SummaryA story of loving fathers and noble dreams. John Clark recounts the story of a homeschool father who loved his son’s dream so much that he made it his own.
On a hot and sunny day about one hundred and twenty-five years ago, on a little Italian farm, the landscape contained a familiar image—a man tending to the needs of his land.
That man, Grazio Mario Forgione, was happily joined that afternoon by his son, whom he had named “Francesco” in honor of Saint Francis of Assisi. As Grazio worked the land that day, he assured Francesco that his son’s life would be much different from his own.
Francesco had dreamed of becoming a monk, and Grazio assured Francesco that he would provide him with an education to make that dream possible.
This was no small promise on Grazio’s part. Like many people in their little Italian town, Grazio and his wife Maria Giuseppa had very little money and were illiterate—two factors that would make the possibility of high-level academic formation more difficult.
There was a little school in town that taught very basic academics, which Francesco could (and did) attend for a few years, but that education would not provide the requisite training to be a monk. Mr. Forgione knew that the solution was to hire a private tutor for his son—in effect, to homeschool Francesco.
The problem was, tutors did not work for free, and Mr. Forgione had almost no money to hire a tutor for Francesco. Yet, he knew that this is what he must do.
The noble dreams of sons become the noble dreams of fathers.
Grazio had heard of a place in the world that was having much financial success; it was a place where a hard-working man could make much more money than he could make in Italy. It was called “America.”
So, when Francesco was still a boy, Grazio made the arduous sail to America and sent home the money for his son to be tutored, and later to attend the seminary.
Grazio came home to be reunited with his family, but he sailed once again to America for more money. Years later, after Francesco was much older, he recounted the love of his father, exclaiming, “My father crossed the ocean twice in order to give me the chance to become a friar.”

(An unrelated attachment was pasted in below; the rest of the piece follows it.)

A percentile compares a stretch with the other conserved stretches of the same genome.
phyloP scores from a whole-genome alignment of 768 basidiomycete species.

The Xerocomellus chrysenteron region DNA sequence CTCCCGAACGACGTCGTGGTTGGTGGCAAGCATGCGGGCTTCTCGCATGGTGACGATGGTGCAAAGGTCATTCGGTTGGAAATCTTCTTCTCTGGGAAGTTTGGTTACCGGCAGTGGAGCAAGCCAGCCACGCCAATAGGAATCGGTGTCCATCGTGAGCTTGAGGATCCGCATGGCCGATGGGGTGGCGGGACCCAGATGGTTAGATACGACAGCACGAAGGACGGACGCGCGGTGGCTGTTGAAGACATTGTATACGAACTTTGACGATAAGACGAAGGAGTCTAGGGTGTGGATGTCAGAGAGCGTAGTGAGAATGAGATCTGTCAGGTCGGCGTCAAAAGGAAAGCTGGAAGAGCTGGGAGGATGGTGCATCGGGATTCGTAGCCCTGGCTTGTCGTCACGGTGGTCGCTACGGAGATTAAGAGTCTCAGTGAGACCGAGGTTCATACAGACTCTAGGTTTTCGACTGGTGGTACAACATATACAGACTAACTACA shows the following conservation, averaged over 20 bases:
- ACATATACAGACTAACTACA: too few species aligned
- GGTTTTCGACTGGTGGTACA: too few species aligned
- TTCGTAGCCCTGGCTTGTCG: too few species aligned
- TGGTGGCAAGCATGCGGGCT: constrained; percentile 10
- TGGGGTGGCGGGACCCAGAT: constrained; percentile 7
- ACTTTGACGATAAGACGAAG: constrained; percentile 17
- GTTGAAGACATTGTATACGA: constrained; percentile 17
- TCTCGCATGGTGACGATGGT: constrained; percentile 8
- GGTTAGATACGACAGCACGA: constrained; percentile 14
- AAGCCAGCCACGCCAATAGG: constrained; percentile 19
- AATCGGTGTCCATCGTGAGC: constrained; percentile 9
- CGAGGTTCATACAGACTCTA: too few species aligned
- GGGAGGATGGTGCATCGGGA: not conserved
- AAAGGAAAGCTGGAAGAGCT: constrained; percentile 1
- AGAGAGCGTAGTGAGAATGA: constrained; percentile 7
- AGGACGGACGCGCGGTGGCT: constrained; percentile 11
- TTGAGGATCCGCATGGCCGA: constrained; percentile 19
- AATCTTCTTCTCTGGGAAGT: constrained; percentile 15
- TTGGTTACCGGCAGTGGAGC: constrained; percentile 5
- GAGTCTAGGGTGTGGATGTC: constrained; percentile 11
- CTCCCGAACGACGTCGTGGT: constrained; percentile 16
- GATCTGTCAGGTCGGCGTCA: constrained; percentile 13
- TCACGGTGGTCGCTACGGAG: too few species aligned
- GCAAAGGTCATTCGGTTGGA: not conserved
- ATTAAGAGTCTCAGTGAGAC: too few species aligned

And that little boy did grow up to be a friar. In fact, little Francesco grew up to be one of the most famous priests in all the world. His life was a series of miracles: he could bi-locate, he could read hearts and souls in Confession, he was able to see angels, his love of God burned so intensely that his body temperature was once measured at 118.4 degrees!
Most uniquely, he bore the wounds of Christ—the stigmata. And rather than producing a foul odor, the sores of his stigmata emitted the scent of violets. He had a powerful devotion to Mary, and a luminous devotion to the Eucharist.
His holiness inspired millions. And though he passed on to eternal life almost fifty years ago, he continues to inspire others. He was canonized a saint in 2002 by another saint—Saint John Paul II.
You may have heard the story of Francesco, but you might know him better by the name he took when he joined the Capuchin order. Little Francesco Forgione, the boy whose father traveled to America to help him become a priest, took the name “Pio.”
Today, the world knows Francesco Forgione better as “Padre Pio.”
Today, September 23, is his feast day.
Padre Pio. Priest. Saint. Confessor. Stigmatist. Terror of Demons. Mystic. Homeschooler. Son.
There are many lessons we can learn from Padre Pio’s life, and we would be wise to learn more about this saint who was given as many gifts, graces, penances, and talents as almost anyone who ever lived.
But we should not overlook an obvious gift that Padre Pio was given—the gift of a wonderful father.
Nor should we fathers fail to let Grazio Mario Forgione inspire us. He left home to work, so that his son may stay home. He went to a faraway land, so that his son might find his true home.
What was true for Grazio may also be true for many of us fathers: we leave home for work so that our children may realize their potential. Today, let’s ask Padre Pio to pray for us fathers.
That we may see the value and beauty and dignity in our work.
That we may never lose sight of why we leave every morning and why we come home every night.
That we may become fathers of saints.